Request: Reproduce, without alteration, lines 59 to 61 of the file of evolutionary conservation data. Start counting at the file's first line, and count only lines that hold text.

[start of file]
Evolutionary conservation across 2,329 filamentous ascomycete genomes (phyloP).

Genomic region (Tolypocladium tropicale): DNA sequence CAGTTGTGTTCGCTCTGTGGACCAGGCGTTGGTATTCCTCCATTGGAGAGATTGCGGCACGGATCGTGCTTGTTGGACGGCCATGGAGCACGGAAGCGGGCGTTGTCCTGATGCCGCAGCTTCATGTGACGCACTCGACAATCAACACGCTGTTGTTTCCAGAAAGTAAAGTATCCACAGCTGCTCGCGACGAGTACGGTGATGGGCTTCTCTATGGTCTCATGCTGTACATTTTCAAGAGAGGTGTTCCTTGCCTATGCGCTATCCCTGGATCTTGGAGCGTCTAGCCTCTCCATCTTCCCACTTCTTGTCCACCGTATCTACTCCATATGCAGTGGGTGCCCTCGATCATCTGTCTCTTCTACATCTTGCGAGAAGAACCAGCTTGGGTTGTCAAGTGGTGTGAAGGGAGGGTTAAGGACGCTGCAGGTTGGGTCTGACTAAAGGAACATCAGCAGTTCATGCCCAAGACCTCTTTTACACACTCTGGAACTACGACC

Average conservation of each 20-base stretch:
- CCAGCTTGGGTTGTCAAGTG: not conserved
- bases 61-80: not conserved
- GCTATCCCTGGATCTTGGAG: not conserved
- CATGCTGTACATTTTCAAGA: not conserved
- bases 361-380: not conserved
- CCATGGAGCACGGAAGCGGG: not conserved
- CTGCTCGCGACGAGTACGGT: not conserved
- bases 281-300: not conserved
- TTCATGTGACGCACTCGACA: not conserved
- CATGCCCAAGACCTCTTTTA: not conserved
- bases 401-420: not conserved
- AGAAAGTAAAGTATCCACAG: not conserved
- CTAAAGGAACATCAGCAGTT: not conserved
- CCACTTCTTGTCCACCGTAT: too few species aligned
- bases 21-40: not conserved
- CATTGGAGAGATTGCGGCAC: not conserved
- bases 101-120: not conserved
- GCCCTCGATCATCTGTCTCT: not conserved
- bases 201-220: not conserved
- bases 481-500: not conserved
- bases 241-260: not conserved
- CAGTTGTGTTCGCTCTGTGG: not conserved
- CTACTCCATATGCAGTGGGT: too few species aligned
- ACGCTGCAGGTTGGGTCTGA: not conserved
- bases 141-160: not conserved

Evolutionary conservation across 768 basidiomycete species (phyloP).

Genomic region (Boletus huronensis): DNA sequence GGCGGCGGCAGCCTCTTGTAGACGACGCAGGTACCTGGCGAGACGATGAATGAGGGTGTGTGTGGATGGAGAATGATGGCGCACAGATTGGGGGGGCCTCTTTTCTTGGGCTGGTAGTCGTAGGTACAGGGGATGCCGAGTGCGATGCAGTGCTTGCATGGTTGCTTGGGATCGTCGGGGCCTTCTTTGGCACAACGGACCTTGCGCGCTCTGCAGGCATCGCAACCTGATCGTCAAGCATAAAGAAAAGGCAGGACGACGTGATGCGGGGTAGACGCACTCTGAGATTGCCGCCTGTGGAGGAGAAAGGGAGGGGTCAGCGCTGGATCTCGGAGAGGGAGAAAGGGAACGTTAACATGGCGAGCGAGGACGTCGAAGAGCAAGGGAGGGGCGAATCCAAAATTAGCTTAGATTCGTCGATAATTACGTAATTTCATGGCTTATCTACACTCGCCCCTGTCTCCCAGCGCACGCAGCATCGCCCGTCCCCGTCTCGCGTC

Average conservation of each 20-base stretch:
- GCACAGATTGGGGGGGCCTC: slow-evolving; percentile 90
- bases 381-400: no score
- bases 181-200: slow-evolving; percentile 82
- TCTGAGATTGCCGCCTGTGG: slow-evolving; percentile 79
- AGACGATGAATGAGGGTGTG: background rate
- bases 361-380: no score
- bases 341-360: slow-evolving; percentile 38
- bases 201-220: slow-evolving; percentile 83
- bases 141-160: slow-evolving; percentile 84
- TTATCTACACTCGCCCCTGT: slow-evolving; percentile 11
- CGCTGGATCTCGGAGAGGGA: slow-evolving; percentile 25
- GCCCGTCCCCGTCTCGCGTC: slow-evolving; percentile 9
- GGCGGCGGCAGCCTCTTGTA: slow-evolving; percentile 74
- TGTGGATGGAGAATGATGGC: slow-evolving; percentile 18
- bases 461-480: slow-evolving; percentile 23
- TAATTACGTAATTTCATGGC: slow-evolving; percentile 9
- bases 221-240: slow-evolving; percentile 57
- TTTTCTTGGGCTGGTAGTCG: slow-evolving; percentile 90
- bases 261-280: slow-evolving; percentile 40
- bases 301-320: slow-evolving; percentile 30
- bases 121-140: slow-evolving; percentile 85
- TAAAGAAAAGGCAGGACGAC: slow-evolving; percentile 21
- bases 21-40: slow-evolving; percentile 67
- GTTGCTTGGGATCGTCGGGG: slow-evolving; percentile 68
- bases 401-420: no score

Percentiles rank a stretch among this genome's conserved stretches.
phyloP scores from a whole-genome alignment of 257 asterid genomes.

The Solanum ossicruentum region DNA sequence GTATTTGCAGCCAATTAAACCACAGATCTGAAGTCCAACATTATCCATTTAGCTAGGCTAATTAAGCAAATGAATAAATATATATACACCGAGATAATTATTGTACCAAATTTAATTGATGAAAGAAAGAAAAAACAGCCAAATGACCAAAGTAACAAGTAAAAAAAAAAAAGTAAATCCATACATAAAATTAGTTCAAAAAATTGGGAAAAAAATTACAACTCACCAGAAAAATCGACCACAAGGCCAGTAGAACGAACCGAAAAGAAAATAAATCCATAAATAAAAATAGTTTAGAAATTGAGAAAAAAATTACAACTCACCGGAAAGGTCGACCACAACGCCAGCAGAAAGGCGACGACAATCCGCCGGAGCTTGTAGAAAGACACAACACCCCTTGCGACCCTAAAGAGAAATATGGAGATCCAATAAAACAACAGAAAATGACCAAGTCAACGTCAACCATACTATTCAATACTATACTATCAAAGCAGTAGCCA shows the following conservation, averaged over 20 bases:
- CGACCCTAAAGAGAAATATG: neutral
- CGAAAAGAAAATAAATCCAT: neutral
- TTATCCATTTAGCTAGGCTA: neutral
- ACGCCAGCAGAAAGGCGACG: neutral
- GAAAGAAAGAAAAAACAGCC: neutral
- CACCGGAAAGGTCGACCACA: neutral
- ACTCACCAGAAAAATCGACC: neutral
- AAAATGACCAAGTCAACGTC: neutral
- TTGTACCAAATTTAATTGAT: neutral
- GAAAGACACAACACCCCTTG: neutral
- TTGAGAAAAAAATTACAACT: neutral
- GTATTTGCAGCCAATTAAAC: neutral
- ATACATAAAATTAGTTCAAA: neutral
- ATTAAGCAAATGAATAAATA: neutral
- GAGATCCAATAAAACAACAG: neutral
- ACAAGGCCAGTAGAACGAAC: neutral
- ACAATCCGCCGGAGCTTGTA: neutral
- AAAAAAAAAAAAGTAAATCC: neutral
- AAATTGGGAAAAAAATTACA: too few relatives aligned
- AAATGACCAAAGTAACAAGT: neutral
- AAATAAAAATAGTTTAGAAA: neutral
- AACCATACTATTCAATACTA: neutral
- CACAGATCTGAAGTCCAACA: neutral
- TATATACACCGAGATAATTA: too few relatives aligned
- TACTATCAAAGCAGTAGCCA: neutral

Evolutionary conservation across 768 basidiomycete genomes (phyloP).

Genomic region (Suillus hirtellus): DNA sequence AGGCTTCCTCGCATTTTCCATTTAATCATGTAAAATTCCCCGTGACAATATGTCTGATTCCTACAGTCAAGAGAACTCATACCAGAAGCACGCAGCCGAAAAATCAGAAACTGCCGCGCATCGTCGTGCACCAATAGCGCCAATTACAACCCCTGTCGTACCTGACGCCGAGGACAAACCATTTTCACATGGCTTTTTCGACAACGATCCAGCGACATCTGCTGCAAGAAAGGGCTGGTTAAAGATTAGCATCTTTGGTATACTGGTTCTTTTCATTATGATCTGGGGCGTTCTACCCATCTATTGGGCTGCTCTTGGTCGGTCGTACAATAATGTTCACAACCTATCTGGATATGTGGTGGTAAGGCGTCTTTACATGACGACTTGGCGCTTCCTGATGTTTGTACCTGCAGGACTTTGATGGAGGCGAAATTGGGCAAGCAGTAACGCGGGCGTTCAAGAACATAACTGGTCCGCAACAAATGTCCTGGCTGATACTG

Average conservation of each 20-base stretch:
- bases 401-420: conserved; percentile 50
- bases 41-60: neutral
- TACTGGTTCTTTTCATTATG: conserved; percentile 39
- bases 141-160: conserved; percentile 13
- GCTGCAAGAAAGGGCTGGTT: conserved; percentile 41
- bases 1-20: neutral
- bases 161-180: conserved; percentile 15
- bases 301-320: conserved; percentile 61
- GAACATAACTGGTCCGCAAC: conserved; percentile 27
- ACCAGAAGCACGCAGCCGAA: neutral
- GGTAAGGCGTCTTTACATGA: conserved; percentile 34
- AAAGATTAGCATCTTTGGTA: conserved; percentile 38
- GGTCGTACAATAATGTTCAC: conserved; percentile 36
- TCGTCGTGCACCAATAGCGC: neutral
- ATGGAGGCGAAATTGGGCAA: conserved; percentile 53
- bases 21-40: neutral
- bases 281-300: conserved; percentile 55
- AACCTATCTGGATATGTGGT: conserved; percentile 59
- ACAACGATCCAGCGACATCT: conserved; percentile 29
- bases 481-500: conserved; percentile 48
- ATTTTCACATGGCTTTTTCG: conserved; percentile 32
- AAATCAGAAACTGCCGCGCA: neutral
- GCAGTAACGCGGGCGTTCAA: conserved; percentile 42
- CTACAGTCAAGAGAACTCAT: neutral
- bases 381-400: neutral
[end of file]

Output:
The Solanum ossicruentum region DNA sequence GTATTTGCAGCCAATTAAACCACAGATCTGAAGTCCAACATTATCCATTTAGCTAGGCTAATTAAGCAAATGAATAAATATATATACACCGAGATAATTATTGTACCAAATTTAATTGATGAAAGAAAGAAAAAACAGCCAAATGACCAAAGTAACAAGTAAAAAAAAAAAAGTAAATCCATACATAAAATTAGTTCAAAAAATTGGGAAAAAAATTACAACTCACCAGAAAAATCGACCACAAGGCCAGTAGAACGAACCGAAAAGAAAATAAATCCATAAATAAAAATAGTTTAGAAATTGAGAAAAAAATTACAACTCACCGGAAAGGTCGACCACAACGCCAGCAGAAAGGCGACGACAATCCGCCGGAGCTTGTAGAAAGACACAACACCCCTTGCGACCCTAAAGAGAAATATGGAGATCCAATAAAACAACAGAAAATGACCAAGTCAACGTCAACCATACTATTCAATACTATACTATCAAAGCAGTAGCCA shows the following conservation, averaged over 20 bases:
- CGACCCTAAAGAGAAATATG: neutral
- CGAAAAGAAAATAAATCCAT: neutral